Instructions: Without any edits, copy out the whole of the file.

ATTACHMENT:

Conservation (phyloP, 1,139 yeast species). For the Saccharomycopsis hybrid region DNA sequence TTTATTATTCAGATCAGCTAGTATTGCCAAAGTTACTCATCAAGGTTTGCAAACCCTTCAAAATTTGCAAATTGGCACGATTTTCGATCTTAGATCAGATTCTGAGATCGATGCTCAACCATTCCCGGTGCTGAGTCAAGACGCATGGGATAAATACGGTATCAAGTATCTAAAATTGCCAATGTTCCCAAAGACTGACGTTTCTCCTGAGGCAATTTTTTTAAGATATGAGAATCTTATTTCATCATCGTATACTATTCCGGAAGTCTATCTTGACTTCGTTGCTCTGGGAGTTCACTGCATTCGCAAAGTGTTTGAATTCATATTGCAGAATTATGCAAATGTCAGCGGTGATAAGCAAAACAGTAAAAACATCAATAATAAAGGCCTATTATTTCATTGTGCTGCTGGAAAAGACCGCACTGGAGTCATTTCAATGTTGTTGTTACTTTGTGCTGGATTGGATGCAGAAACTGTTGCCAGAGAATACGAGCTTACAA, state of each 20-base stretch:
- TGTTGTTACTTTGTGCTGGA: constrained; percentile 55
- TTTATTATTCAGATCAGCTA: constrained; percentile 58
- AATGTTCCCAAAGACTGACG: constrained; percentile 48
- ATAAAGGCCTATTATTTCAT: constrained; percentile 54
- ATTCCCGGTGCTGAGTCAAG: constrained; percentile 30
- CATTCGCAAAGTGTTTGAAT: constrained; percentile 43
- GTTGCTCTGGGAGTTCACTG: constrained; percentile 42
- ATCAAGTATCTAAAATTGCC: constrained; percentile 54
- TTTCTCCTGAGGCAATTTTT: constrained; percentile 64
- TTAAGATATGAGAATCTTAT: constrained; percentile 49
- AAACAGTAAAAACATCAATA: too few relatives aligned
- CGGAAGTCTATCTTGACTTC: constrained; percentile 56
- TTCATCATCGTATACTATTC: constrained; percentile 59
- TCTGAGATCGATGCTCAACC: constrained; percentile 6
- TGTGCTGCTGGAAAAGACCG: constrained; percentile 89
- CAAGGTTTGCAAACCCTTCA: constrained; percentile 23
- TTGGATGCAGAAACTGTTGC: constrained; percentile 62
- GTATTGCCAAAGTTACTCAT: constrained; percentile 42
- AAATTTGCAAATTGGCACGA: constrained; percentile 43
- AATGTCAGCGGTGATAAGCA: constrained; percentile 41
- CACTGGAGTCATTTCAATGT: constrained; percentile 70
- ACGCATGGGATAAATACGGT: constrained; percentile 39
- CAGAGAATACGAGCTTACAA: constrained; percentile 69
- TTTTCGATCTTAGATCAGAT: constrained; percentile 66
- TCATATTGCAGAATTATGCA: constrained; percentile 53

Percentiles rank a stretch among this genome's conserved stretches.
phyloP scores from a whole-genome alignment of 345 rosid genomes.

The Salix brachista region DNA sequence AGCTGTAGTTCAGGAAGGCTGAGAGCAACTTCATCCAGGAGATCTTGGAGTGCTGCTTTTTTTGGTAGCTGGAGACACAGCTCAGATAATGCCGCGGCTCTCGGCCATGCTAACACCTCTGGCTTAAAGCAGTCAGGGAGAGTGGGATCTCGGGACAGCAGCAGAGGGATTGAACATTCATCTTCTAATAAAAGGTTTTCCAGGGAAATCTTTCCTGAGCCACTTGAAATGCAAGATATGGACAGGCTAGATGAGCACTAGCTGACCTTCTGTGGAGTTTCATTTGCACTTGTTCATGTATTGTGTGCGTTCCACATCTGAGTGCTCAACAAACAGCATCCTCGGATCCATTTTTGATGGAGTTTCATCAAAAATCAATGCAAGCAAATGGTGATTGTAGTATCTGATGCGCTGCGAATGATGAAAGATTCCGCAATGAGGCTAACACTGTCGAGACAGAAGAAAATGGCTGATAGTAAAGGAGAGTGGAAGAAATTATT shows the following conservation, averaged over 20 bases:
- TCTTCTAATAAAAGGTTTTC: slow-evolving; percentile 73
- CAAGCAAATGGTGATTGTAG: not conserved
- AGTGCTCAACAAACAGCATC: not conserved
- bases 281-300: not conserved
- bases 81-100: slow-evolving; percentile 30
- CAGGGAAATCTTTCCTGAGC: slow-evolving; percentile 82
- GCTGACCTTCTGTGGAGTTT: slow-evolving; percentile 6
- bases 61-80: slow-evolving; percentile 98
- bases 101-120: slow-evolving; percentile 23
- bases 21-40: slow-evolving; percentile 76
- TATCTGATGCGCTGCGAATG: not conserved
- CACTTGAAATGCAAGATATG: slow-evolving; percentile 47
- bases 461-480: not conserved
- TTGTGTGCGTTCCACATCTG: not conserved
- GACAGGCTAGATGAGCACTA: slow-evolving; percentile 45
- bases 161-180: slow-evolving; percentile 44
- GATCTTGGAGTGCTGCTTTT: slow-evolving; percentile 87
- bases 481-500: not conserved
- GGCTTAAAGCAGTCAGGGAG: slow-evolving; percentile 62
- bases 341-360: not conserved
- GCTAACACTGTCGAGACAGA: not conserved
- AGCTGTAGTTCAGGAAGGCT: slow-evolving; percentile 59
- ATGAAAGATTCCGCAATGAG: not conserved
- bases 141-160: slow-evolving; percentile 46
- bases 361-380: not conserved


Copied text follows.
Conservation (phyloP, 1,139 yeast species). For the Saccharomycopsis hybrid region DNA sequence TTTATTATTCAGATCAGCTAGTATTGCCAAAGTTACTCATCAAGGTTTGCAAACCCTTCAAAATTTGCAAATTGGCACGATTTTCGATCTTAGATCAGATTCTGAGATCGATGCTCAACCATTCCCGGTGCTGAGTCAAGACGCATGGGATAAATACGGTATCAAGTATCTAAAATTGCCAATGTTCCCAAAGACTGACGTTTCTCCTGAGGCAATTTTTTTAAGATATGAGAATCTTATTTCATCATCGTATACTATTCCGGAAGTCTATCTTGACTTCGTTGCTCTGGGAGTTCACTGCATTCGCAAAGTGTTTGAATTCATATTGCAGAATTATGCAAATGTCAGCGGTGATAAGCAAAACAGTAAAAACATCAATAATAAAGGCCTATTATTTCATTGTGCTGCTGGAAAAGACCGCACTGGAGTCATTTCAATGTTGTTGTTACTTTGTGCTGGATTGGATGCAGAAACTGTTGCCAGAGAATACGAGCTTACAA, state of each 20-base stretch:
- TGTTGTTACTTTGTGCTGGA: constrained; percentile 55
- TTTATTATTCAGATCAGCTA: constrained; percentile 58
- AATGTTCCCAAAGACTGACG: constrained; percentile 48
- ATAAAGGCCTATTATTTCAT: constrained; percentile 54
- ATTCCCGGTGCTGAGTCAAG: constrained; percentile 30
- CATTCGCAAAGTGTTTGAAT: constrained; percentile 43
- GTTGCTCTGGGAGTTCACTG: constrained; percentile 42
- ATCAAGTATCTAAAATTGCC: constrained; percentile 54
- TTTCTCCTGAGGCAATTTTT: constrained; percentile 64
- TTAAGATATGAGAATCTTAT: constrained; percentile 49
- AAACAGTAAAAACATCAATA: too few relatives aligned
- CGGAAGTCTATCTTGACTTC: constrained; percentile 56
- TTCATCATCGTATACTATTC: constrained; percentile 59
- TCTGAGATCGATGCTCAACC: constrained; percentile 6
- TGTGCTGCTGGAAAAGACCG: constrained; percentile 89
- CAAGGTTTGCAAACCCTTCA: constrained; percentile 23
- TTGGATGCAGAAACTGTTGC: constrained; percentile 62
- GTATTGCCAAAGTTACTCAT: constrained; percentile 42
- AAATTTGCAAATTGGCACGA: constrained; percentile 43
- AATGTCAGCGGTGATAAGCA: constrained; percentile 41
- CACTGGAGTCATTTCAATGT: constrained; percentile 70
- ACGCATGGGATAAATACGGT: constrained; percentile 39
- CAGAGAATACGAGCTTACAA: constrained; percentile 69
- TTTTCGATCTTAGATCAGAT: constrained; percentile 66
- TCATATTGCAGAATTATGCA: constrained; percentile 53

Percentiles rank a stretch among this genome's conserved stretches.
phyloP scores from a whole-genome alignment of 345 rosid genomes.

The Salix brachista region DNA sequence AGCTGTAGTTCAGGAAGGCTGAGAGCAACTTCATCCAGGAGATCTTGGAGTGCTGCTTTTTTTGGTAGCTGGAGACACAGCTCAGATAATGCCGCGGCTCTCGGCCATGCTAACACCTCTGGCTTAAAGCAGTCAGGGAGAGTGGGATCTCGGGACAGCAGCAGAGGGATTGAACATTCATCTTCTAATAAAAGGTTTTCCAGGGAAATCTTTCCTGAGCCACTTGAAATGCAAGATATGGACAGGCTAGATGAGCACTAGCTGACCTTCTGTGGAGTTTCATTTGCACTTGTTCATGTATTGTGTGCGTTCCACATCTGAGTGCTCAACAAACAGCATCCTCGGATCCATTTTTGATGGAGTTTCATCAAAAATCAATGCAAGCAAATGGTGATTGTAGTATCTGATGCGCTGCGAATGATGAAAGATTCCGCAATGAGGCTAACACTGTCGAGACAGAAGAAAATGGCTGATAGTAAAGGAGAGTGGAAGAAATTATT shows the following conservation, averaged over 20 bases:
- TCTTCTAATAAAAGGTTTTC: slow-evolving; percentile 73
- CAAGCAAATGGTGATTGTAG: not conserved
- AGTGCTCAACAAACAGCATC: not conserved
- bases 281-300: not conserved
- bases 81-100: slow-evolving; percentile 30
- CAGGGAAATCTTTCCTGAGC: slow-evolving; percentile 82
- GCTGACCTTCTGTGGAGTTT: slow-evolving; percentile 6
- bases 61-80: slow-evolving; percentile 98
- bases 101-120: slow-evolving; percentile 23
- bases 21-40: slow-evolving; percentile 76
- TATCTGATGCGCTGCGAATG: not conserved
- CACTTGAAATGCAAGATATG: slow-evolving; percentile 47
- bases 461-480: not conserved
- TTGTGTGCGTTCCACATCTG: not conserved
- GACAGGCTAGATGAGCACTA: slow-evolving; percentile 45
- bases 161-180: slow-evolving; percentile 44
- GATCTTGGAGTGCTGCTTTT: slow-evolving; percentile 87
- bases 481-500: not conserved
- GGCTTAAAGCAGTCAGGGAG: slow-evolving; percentile 62
- bases 341-360: not conserved
- GCTAACACTGTCGAGACAGA: not conserved
- AGCTGTAGTTCAGGAAGGCT: slow-evolving; percentile 59
- ATGAAAGATTCCGCAATGAG: not conserved
- bases 141-160: slow-evolving; percentile 46
- bases 361-380: not conserved